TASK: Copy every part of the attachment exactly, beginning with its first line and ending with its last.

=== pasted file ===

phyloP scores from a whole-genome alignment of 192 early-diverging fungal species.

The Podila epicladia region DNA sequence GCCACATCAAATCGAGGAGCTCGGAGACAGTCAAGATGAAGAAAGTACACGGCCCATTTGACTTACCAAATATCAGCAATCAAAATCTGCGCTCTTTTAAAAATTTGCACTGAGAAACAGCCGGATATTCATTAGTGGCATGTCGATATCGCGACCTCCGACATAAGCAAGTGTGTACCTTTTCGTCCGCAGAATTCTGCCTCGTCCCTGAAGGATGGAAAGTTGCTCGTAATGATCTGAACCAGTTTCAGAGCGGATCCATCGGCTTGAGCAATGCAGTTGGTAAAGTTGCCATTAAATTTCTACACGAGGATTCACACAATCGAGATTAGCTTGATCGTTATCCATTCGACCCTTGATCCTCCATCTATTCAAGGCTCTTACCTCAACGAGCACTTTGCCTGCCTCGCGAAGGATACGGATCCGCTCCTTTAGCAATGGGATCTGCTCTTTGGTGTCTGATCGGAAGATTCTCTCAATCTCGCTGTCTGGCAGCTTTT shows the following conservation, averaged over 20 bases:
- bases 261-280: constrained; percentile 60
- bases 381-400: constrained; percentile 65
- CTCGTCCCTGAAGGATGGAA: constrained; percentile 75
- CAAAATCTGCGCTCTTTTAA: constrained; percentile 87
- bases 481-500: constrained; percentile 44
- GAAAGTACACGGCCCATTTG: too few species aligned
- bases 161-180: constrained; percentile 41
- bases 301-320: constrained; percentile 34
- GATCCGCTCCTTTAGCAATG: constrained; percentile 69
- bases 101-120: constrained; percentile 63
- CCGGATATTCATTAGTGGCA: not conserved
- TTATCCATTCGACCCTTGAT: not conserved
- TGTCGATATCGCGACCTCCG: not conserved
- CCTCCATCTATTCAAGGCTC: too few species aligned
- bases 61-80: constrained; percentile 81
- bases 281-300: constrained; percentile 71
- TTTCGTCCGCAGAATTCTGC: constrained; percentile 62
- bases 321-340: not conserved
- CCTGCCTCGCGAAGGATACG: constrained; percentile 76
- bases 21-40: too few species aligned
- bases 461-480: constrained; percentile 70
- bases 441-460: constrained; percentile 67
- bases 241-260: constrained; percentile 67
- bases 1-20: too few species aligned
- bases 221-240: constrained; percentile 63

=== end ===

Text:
phyloP scores from a whole-genome alignment of 192 early-diverging fungal species.

The Podila epicladia region DNA sequence GCCACATCAAATCGAGGAGCTCGGAGACAGTCAAGATGAAGAAAGTACACGGCCCATTTGACTTACCAAATATCAGCAATCAAAATCTGCGCTCTTTTAAAAATTTGCACTGAGAAACAGCCGGATATTCATTAGTGGCATGTCGATATCGCGACCTCCGACATAAGCAAGTGTGTACCTTTTCGTCCGCAGAATTCTGCCTCGTCCCTGAAGGATGGAAAGTTGCTCGTAATGATCTGAACCAGTTTCAGAGCGGATCCATCGGCTTGAGCAATGCAGTTGGTAAAGTTGCCATTAAATTTCTACACGAGGATTCACACAATCGAGATTAGCTTGATCGTTATCCATTCGACCCTTGATCCTCCATCTATTCAAGGCTCTTACCTCAACGAGCACTTTGCCTGCCTCGCGAAGGATACGGATCCGCTCCTTTAGCAATGGGATCTGCTCTTTGGTGTCTGATCGGAAGATTCTCTCAATCTCGCTGTCTGGCAGCTTTT shows the following conservation, averaged over 20 bases:
- bases 261-280: constrained; percentile 60
- bases 381-400: constrained; percentile 65
- CTCGTCCCTGAAGGATGGAA: constrained; percentile 75
- CAAAATCTGCGCTCTTTTAA: constrained; percentile 87
- bases 481-500: constrained; percentile 44
- GAAAGTACACGGCCCATTTG: too few species aligned
- bases 161-180: constrained; percentile 41
- bases 301-320: constrained; percentile 34
- GATCCGCTCCTTTAGCAATG: constrained; percentile 69
- bases 101-120: constrained; percentile 63
- CCGGATATTCATTAGTGGCA: not conserved
- TTATCCATTCGACCCTTGAT: not conserved
- TGTCGATATCGCGACCTCCG: not conserved
- CCTCCATCTATTCAAGGCTC: too few species aligned
- bases 61-80: constrained; percentile 81
- bases 281-300: constrained; percentile 71
- TTTCGTCCGCAGAATTCTGC: constrained; percentile 62
- bases 321-340: not conserved
- CCTGCCTCGCGAAGGATACG: constrained; percentile 76
- bases 21-40: too few species aligned
- bases 461-480: constrained; percentile 70
- bases 441-460: constrained; percentile 67
- bases 241-260: constrained; percentile 67
- bases 1-20: too few species aligned
- bases 221-240: constrained; percentile 63